The cruise industry has been the whipping boy of the environmental lobby for as long as most people can remember, but while its critics have been busy knocking the size of its carbon footprint, it has been quietly going about minimising it.

“The likes of Princess Cruises, Crystal, Holland America Line, NCL and Disney have all made huge strides to go green in recent years.”

The likes of Princess Cruises, Crystal, Holland America Line, NCL and Disney have all made huge strides to go green in recent years, while a major landmark was achieved in February when new regulations were adopted by the US Environmental Agency concerning cruise discharges.

In 2001, Princess Cruises kicked off a major initiative in the pursuit of greener practices when it invested $4.5m to implement its cold ironing programme in Juneau, Alaska. Cold ironing is when a ship plugs into a port’s electricity supply while docked in order to receive hydroelectric power on board.

Princess Cruises has rolled out this programme at the US ports of Seattle, Los Angeles and San Francisco and all of its ships are now fitted-out with the necessary cable connections. The cost of equipping each ship is around $500,000.

And cold ironing’s benefit to the environment is huge. For example, in the state of California 70% of cancer risk is thought to be down to the toxic air contaminants created by diesel particulate matter – the largest contributors of which are cargo-handling equipment and ships using diesel engines at dock while in port. A ship that is plugged into shore supplies rather than creating its own power in port does not create this type of pollution.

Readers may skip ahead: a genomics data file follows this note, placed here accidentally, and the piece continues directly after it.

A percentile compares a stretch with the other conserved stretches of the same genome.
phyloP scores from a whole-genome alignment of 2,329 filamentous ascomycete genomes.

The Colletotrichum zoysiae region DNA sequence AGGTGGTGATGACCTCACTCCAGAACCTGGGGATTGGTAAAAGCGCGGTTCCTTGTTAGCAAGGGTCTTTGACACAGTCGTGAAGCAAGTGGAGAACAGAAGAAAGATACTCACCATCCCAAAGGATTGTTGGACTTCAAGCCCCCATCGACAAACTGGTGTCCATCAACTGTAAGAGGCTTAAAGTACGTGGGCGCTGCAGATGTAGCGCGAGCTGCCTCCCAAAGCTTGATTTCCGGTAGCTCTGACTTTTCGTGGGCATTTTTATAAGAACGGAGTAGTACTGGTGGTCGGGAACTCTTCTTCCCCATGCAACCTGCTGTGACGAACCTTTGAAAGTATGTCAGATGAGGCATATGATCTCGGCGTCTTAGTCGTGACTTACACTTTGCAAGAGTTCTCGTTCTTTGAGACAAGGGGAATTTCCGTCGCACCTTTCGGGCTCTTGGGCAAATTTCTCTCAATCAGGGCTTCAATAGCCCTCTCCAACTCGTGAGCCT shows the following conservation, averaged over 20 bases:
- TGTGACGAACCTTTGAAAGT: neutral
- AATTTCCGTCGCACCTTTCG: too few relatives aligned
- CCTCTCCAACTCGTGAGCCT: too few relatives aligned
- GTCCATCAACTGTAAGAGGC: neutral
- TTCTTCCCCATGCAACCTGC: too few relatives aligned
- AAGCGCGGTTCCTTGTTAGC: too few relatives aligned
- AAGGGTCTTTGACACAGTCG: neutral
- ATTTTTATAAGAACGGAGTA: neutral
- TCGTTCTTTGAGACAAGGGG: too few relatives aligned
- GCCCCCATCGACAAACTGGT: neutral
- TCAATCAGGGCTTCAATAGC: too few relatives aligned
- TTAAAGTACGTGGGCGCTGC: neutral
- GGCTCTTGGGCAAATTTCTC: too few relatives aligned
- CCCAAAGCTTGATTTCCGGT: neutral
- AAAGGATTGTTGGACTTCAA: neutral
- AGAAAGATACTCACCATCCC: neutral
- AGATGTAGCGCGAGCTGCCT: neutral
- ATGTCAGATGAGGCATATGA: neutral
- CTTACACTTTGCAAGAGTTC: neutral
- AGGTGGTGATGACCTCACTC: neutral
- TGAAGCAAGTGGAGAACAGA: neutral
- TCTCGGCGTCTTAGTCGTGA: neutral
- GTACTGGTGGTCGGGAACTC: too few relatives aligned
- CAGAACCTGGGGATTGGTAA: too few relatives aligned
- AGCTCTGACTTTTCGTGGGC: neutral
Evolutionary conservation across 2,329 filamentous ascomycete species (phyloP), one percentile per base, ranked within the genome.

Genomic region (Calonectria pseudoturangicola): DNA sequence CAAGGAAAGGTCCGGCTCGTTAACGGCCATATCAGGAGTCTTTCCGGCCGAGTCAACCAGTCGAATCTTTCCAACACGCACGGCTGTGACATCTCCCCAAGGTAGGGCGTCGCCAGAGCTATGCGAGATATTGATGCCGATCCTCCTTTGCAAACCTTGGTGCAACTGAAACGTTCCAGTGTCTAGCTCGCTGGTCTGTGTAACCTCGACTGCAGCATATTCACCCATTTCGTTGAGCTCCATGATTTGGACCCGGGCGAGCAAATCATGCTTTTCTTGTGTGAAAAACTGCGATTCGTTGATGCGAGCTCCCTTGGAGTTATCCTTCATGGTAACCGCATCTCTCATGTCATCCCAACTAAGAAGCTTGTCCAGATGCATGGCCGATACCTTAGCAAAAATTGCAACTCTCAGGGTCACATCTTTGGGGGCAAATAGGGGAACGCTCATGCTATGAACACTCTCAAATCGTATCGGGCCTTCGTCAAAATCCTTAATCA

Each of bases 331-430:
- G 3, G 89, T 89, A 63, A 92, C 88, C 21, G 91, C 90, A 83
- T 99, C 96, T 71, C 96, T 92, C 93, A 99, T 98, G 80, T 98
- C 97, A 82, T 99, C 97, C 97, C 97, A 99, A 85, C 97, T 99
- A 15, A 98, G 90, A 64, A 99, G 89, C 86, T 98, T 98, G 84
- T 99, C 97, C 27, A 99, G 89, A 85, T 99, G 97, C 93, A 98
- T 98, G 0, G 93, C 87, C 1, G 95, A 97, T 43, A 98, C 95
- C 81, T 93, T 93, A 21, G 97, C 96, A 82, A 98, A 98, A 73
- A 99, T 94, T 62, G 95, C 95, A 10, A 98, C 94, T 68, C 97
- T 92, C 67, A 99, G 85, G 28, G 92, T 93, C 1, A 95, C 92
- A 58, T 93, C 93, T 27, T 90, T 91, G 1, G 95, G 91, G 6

Like many green initiatives, the initial cost of implementing cold ironing is high. Ongoing costs range from $4,000 to $5,000 a day for surplus hydroelectric power as opposed to $3,500 a day for diesel fuel, although the rising cost of diesel is going some way to mitigate this.

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The environmental issue has also been high on the agenda in recent years for Crystal Cruises, which recently scooped the Ports of Stockholm’s Environmental Buoy Diploma for its good handling of waste separation at source and black and grey water management.

One of Crystal’s latest green initiatives includes auditing its fleets’ lighting and energy consumption, creating savings of more than 960,000kW/h, the equivalent of nearly 200t of fuel a year.